Ways to Pray Series: Music


Why is music so powerful? Henry Wadsworth Longfellow said music is the universal language of humanity, and I believe it is the language of God. From melodies that lift our minds to heaven to lyrics that move us to beats that mimic our heartbeats, God has left a song in the world.  

Because I think music is the language of God, in my imagination, God created the world through song. This is probably why one of my favorite stories is the creation story from The Magician’s Nephew in the Chronicles of Narnia series. 

In the darkness something was happening at last. A voice had begun to song. It was very far away and Digory found it hard to decide from what direction it was coming. Sometimes he almost thought it was coming out of the earth beneath them. Its lower notes were deep enough to be the voice of the earth herself. There were no words. There was hardly even a tune. But it was, beyond comparison, the most beautiful noise he has ever heard. It was so beautiful he could hardly bear it… 

Then two wonders happened at the same moment. One was that the voice was suddenly joined by the other voices; more voices than you could possibly count. There were in harmony with it, but far higher up the scale: cold, tingling, silvery voices. The second wonder was that the blackness overhead, all at once, was blazing with stars. They didn’t come out gently one by one, as they do on a summer evening. One moment there had been nothing but darkness; next moment a thousand, thousand points of light leapt out – single stars, constellations, and planet, brighter and bigger than any in our world. There were no clouds. The new stars and the new voices began at exactly the same time. If you had seen and heard it, as Digory did, you would have felt quite certain that it was the stars themselves which were singing, and that it was the First Voice, the deep one, which had made them appear and made them sing… 

Then the Voice on the earth was now louder and more triumphant; but the voices in the sky, after singing loudly with it for a time, began to get fainter. And now something else was happening. 

Far away, and down near the horizon, the sky began to turn grey. A light wind, very fresh, began to stir. The sky, in that one place, grew slowly and steadily paler. You could see shapes of hills standing up dark against it. All the time the Voice went on singing… 

The eastern sky changed from white to pink and fro pink to gold. The Voice rose and rose, till all the air was shaking with it. And just as it swelled to the mightiest and most glorious sound it had yet produced, the sun arose.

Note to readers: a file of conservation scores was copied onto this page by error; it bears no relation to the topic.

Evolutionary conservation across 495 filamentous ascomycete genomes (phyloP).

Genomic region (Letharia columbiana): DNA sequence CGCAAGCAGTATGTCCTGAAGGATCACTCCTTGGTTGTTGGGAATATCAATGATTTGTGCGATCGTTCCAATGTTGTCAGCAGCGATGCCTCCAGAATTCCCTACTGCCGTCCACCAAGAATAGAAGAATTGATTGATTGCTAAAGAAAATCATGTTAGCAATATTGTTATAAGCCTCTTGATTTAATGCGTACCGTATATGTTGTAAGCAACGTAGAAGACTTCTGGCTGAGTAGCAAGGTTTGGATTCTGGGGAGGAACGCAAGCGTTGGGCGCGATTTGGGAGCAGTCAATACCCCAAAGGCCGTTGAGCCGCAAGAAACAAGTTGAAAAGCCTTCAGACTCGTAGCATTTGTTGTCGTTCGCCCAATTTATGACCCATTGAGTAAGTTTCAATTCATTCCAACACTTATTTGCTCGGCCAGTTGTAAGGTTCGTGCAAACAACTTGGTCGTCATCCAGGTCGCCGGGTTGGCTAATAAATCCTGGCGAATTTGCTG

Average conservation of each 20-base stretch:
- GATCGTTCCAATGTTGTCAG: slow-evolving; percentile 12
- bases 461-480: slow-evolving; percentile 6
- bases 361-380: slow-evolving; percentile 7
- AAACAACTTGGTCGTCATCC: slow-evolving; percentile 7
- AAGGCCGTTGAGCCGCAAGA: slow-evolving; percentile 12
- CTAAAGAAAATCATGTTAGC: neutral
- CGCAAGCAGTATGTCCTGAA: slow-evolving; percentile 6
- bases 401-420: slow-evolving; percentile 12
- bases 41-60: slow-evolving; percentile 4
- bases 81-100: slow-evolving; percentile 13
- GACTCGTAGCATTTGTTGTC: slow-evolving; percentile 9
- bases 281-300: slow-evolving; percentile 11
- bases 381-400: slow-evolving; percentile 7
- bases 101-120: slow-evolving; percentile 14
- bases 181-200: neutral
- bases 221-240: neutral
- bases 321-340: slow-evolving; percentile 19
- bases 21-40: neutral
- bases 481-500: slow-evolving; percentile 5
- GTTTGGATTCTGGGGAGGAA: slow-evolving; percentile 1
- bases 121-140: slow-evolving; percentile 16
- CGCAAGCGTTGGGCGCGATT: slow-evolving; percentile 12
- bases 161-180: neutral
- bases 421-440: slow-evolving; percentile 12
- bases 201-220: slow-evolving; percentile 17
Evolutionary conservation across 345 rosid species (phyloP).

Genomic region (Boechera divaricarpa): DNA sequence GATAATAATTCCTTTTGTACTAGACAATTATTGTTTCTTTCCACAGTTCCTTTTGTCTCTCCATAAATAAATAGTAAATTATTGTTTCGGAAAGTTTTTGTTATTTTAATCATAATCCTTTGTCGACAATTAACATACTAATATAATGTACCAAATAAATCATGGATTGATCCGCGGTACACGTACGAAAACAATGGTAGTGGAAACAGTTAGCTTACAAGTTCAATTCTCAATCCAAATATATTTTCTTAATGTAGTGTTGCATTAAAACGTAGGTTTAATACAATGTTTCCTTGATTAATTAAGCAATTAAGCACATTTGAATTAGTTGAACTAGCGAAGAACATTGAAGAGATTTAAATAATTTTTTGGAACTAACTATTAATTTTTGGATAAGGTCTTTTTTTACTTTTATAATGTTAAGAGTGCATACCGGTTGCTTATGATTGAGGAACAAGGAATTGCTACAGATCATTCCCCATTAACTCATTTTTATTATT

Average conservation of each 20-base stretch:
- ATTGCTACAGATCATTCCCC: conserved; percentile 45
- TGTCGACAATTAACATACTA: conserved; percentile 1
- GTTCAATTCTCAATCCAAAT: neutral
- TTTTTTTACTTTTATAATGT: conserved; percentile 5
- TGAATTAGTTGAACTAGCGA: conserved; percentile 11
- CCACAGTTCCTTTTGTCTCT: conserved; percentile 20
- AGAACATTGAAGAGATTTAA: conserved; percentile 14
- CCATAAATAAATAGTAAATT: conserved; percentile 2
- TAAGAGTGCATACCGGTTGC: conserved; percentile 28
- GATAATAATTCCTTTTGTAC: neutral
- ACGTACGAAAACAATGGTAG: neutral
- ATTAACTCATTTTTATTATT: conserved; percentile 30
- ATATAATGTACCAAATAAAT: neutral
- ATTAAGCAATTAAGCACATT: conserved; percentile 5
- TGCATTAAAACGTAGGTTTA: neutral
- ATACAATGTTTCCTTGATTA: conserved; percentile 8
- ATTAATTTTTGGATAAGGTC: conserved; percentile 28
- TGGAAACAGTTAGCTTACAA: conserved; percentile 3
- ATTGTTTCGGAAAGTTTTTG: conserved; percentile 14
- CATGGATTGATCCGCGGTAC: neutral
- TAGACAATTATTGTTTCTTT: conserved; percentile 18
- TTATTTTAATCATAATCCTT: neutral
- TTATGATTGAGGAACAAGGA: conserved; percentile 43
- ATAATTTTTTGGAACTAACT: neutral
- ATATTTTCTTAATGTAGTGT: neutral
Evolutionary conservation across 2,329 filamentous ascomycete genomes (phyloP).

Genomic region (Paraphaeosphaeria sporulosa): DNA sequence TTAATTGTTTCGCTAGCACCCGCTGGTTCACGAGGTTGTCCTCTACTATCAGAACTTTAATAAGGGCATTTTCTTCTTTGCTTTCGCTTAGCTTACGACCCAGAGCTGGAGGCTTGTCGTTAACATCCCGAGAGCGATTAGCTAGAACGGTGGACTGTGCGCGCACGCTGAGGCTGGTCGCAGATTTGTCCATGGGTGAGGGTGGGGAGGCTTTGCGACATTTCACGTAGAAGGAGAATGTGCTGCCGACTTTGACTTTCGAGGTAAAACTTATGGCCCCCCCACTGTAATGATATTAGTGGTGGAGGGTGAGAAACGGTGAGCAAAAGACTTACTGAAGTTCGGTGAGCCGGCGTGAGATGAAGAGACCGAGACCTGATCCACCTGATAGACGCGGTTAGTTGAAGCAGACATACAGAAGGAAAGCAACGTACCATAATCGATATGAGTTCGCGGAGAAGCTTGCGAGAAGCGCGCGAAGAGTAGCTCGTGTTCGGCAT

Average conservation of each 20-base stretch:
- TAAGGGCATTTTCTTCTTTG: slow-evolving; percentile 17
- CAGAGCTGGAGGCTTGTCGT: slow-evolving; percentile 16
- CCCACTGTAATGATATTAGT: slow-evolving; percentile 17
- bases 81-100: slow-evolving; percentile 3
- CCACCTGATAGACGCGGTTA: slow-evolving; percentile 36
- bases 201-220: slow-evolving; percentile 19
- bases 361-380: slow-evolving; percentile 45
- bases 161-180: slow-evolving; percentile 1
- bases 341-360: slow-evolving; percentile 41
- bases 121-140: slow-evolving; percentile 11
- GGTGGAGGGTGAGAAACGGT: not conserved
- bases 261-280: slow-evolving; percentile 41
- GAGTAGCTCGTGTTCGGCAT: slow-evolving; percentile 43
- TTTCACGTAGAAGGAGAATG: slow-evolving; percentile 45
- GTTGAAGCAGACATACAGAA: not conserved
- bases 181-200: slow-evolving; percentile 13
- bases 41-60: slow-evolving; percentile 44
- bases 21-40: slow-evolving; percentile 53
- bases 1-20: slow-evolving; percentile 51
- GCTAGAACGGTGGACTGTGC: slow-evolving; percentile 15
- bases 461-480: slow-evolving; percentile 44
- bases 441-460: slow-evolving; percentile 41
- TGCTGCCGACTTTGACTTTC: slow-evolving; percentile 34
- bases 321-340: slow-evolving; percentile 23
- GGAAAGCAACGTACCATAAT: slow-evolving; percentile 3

Digory had never seen such a sun… You could imagine that it laughed for joy as it came up. And as its beams shot across the land the travellers could see for the first time what sort of place they were in. It was a valley through which a broad, swift river wound its way, flowing eastward towards the sun. Southward there were mountains, northward there were lower hills. But it was a valley of mere earth, rock, and water; there was not a tree, not a bush, not a blade of grass to be seen. The earth was of many colors: they were fresh, hot and vivid. They made you feel excited; until you saw the Singer himself, and then you forgot everything else. It was a Lion. Huge, shaggy, and bright, it stood facing the risen sun. 

The Magician’s Nephew

In the story, the Lion, Aslan, goes on to create plants, mute animals, and talking animals. He goes on to create Narnia through his song. Can’t you imagine God similarly creating our world? The Word sings out “Let there be light!” and lo and behold, the stars spring to life, or the sun rises with a bright smile. The song of creation continues to resonate within our souls today: 

We hear this song in the melodies of the birds.
We hear this song in the pitter-patter of rain against windows.
We hear this song in the groan of the wind.
In the laughter of a child.
In the mourning cry of a family. 

Music is the universal language.  

St. Augustine said, “to sing is to pray twice.” Music and song connect us to God in a special way. If you’re just beginning to pray with music—the psalms are a great place to start. There are 150 psalms to choose from, and each one is a song for the Lord. Each one is a song that captures, not only the human experience but our relationship with God.  

So, how do we pray with music? Here are five steps: 

  1. Choose your song. 

If you have no idea where to begin, the psalms are a great place to start. Other suggestions might be your favorite hymn from church or a contemporary praise and worship song. Maybe you heard a song in the car that resonated with you and you would like to take it to prayer. The sky is the limit. *Optional- get the lyrics and follow along. You can jot down notes or underline words/phrases/stanzas that speak to you.* 

  1. Take a few deep breaths. 

Once your song is queued up, take a few deep breaths. *Optional- light a candle. * Center yourself and prepare your body, mind, and soul for prayer. 

  1. Enter into the song. 

Push play and enter into the song. Listen to the lyrics, follow the melody, and feel the rhythm. If you have the lyrics, note what speaks to you the most. *Optional- this is also a great time to have your prayer journal with you.* 

  1. Sing along or don’t. 

To sing is to pray twice so sing along if you feel moved to! 

  1. Let the music lead you into a conversation with God. 

You might have to put the song on repeat… talk to God about what the song said to you, what stood out to you, and then spend some time with an open heart and mind listening to God’s response. 

Ready to give it a try? Here are some songs to get you started! 

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